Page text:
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Common Name: Rue, Herb of Grace
Scientific Name: Ruta graveolens
Jefferson listed Rue among his "Objects for the Garden" in 1794.. The seeds for the plant were offered by Bernard McMahon in 1804. In spite of its curious smell, Rue was eaten in ancient times to preserve the eyesight, especially for artisans like painters and carvers who needed their sight for their livelihood. It was established in American gardens before the Revolutionary War due to its medicinal uses. It was used for antidote to poisons, animal bites and insect stings, and mixed with lavender, rosemary, sage, wormwood, and mint, this mixture add fragrance to the air, especially for the homes of the sick.
Rue is a shrubby, perennial herb with small, four-petaled flowers and showy, fragrant bluish-green leaves.
- ↑ This article is based on a Center for Historic Plants Information Sheet.
- ↑ Betts, Garden Book, 208. Manuscript and transcription at the Massachusetts Historical Society.
- ↑ Joan Parry Dutton, Plants of Colonial Williamsburg (Williamsburg: Colonial Williamsburg, 1979), 151.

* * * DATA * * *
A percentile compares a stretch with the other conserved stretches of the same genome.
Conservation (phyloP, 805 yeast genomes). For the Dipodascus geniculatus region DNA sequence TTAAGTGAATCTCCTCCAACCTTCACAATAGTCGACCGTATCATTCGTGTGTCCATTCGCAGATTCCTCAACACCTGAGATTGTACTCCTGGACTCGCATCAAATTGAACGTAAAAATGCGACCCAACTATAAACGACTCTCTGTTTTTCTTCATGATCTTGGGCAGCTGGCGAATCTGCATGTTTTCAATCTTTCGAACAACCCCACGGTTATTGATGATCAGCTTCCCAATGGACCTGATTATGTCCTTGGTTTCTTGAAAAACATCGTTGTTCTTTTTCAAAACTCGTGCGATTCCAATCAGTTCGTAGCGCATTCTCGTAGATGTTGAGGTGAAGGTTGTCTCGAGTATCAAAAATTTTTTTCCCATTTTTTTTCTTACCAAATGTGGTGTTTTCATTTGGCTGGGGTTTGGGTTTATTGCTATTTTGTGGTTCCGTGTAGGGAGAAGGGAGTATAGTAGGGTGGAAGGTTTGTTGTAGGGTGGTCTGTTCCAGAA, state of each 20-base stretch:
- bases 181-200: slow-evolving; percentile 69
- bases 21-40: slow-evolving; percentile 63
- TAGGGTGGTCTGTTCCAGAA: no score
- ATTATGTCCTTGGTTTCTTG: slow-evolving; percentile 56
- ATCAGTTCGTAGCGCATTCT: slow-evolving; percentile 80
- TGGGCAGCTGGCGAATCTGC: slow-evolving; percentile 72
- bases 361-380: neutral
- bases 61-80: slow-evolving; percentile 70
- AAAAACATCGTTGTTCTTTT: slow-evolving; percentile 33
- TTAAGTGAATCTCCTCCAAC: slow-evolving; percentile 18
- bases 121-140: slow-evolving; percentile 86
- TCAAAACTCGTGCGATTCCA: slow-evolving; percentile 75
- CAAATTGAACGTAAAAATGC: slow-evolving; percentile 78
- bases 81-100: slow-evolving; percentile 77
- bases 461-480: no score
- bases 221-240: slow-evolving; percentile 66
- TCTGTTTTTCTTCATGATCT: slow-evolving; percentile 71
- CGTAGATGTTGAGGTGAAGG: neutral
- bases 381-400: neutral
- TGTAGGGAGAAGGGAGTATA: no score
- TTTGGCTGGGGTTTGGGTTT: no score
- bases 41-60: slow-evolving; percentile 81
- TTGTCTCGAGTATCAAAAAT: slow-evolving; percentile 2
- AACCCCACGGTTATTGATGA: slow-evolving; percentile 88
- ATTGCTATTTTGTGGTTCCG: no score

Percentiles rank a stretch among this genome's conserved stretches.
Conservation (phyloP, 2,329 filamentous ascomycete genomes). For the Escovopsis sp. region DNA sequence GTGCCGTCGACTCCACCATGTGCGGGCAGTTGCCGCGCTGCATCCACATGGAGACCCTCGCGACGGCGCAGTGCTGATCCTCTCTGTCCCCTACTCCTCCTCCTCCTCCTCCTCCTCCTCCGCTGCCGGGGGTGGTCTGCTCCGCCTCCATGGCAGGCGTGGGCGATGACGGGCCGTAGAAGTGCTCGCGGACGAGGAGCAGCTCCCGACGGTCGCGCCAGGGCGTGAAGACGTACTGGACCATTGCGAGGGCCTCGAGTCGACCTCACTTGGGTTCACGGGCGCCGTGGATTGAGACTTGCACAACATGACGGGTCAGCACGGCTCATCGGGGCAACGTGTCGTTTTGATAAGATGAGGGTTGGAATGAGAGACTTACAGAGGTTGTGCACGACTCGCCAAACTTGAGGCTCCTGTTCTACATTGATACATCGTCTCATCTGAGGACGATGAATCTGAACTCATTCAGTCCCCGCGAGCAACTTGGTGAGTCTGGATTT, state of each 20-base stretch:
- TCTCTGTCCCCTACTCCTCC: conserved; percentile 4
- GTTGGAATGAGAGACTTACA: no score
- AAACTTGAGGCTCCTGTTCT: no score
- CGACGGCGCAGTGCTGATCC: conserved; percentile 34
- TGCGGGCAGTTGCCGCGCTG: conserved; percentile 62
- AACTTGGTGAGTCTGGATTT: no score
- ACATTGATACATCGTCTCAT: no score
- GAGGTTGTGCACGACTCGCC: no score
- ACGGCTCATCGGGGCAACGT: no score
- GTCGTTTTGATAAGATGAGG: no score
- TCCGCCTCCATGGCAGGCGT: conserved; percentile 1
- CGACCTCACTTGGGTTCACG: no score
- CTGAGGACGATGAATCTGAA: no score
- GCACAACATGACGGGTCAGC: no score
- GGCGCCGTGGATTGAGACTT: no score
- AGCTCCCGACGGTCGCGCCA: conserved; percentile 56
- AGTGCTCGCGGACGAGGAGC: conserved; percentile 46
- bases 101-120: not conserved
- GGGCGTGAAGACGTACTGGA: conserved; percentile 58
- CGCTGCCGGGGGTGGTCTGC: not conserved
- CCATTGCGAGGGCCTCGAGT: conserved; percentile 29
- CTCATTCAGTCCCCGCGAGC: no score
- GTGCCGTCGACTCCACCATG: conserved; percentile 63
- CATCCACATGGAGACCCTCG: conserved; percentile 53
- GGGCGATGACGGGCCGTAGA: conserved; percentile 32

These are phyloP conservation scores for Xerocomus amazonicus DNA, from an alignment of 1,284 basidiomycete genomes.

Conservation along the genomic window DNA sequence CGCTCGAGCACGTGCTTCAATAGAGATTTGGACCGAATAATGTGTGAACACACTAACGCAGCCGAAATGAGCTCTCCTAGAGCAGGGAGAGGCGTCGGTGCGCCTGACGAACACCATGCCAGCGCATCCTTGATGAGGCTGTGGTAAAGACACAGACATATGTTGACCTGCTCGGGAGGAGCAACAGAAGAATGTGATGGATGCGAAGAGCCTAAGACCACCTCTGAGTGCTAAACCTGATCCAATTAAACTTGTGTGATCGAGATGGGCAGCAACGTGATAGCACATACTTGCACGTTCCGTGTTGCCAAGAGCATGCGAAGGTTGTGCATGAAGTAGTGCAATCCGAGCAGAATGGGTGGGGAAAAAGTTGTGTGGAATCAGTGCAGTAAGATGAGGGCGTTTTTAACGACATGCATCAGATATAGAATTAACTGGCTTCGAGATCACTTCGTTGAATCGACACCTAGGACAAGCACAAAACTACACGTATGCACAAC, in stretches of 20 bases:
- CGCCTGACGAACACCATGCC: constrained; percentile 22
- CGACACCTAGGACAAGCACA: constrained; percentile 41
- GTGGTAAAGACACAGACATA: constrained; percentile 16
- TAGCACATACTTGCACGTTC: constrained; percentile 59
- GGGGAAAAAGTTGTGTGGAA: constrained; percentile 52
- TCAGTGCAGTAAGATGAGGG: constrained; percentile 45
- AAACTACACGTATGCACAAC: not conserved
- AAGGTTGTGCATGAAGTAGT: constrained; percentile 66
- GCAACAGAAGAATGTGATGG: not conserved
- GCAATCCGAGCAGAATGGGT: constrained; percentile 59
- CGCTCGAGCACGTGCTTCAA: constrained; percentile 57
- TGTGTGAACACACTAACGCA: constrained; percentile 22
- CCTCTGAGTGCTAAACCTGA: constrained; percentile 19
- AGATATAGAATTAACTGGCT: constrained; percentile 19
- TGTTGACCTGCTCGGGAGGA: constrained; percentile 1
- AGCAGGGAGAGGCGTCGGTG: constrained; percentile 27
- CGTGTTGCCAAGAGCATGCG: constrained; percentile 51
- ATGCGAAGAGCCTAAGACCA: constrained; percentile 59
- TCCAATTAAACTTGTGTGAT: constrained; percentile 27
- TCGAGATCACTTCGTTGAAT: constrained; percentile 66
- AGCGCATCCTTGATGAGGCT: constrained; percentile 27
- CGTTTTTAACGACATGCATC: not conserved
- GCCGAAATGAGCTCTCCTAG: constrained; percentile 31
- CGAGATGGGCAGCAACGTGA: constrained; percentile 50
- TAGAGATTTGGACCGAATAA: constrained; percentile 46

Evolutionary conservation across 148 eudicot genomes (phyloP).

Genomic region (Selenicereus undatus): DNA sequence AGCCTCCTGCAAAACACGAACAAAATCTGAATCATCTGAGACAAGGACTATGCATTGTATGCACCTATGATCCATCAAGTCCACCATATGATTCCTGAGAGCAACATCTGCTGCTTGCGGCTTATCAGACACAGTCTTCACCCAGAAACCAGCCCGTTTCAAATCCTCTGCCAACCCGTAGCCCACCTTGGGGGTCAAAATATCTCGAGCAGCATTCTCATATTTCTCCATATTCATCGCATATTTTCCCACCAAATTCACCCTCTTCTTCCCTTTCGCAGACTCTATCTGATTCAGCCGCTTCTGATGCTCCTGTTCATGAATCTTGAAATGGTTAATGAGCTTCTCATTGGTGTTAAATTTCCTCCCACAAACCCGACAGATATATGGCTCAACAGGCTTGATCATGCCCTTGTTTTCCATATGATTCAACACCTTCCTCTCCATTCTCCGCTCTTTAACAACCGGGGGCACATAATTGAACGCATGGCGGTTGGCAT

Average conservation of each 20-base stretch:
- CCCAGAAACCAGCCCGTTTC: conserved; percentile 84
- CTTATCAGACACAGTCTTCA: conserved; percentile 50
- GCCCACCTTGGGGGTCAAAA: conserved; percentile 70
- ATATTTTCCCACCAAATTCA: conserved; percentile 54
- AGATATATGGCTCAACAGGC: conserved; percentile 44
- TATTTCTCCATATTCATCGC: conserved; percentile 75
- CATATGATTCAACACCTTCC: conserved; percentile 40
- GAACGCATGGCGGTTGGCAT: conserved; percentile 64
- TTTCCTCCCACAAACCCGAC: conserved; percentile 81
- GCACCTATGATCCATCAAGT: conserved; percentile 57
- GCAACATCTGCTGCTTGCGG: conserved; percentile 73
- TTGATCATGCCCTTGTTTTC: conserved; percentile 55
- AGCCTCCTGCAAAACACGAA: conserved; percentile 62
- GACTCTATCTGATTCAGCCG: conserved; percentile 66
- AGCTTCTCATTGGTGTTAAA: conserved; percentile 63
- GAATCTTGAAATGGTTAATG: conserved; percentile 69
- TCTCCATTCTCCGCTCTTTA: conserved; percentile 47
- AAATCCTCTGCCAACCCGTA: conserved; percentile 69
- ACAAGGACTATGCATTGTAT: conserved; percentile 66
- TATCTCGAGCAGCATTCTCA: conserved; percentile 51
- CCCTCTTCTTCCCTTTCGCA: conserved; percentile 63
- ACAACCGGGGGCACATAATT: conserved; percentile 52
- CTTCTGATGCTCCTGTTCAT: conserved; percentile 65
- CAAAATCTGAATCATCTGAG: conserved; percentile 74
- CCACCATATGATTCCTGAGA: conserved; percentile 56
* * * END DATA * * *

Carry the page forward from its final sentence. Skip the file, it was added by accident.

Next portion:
- ↑ David Stuart and James Sutherland, Plants from the Past: Old Flowers for New Gardens (London: Penguin Books, 1989), 212.
- ↑ Peter Hatch, "Herbs," Monticello Research Report, 4,5; Dutton, 151.
- Coates, Alice M. Flowers and their Histories. London: Black, 1968
- Leighton, Ann. American Gardens in the Eighteenth Century. Amherst: The University of Massachusetts Press, 1986
- McMahon, Bernard. The American Gardener's Calendar, 1806 (Charlottesville: Thomas Jefferson Memorial Foundation, 1997), 198 and 454
- Seeds available for purchase at Monticello Museum Shop
- Thomas Jefferson Center for Historic Plants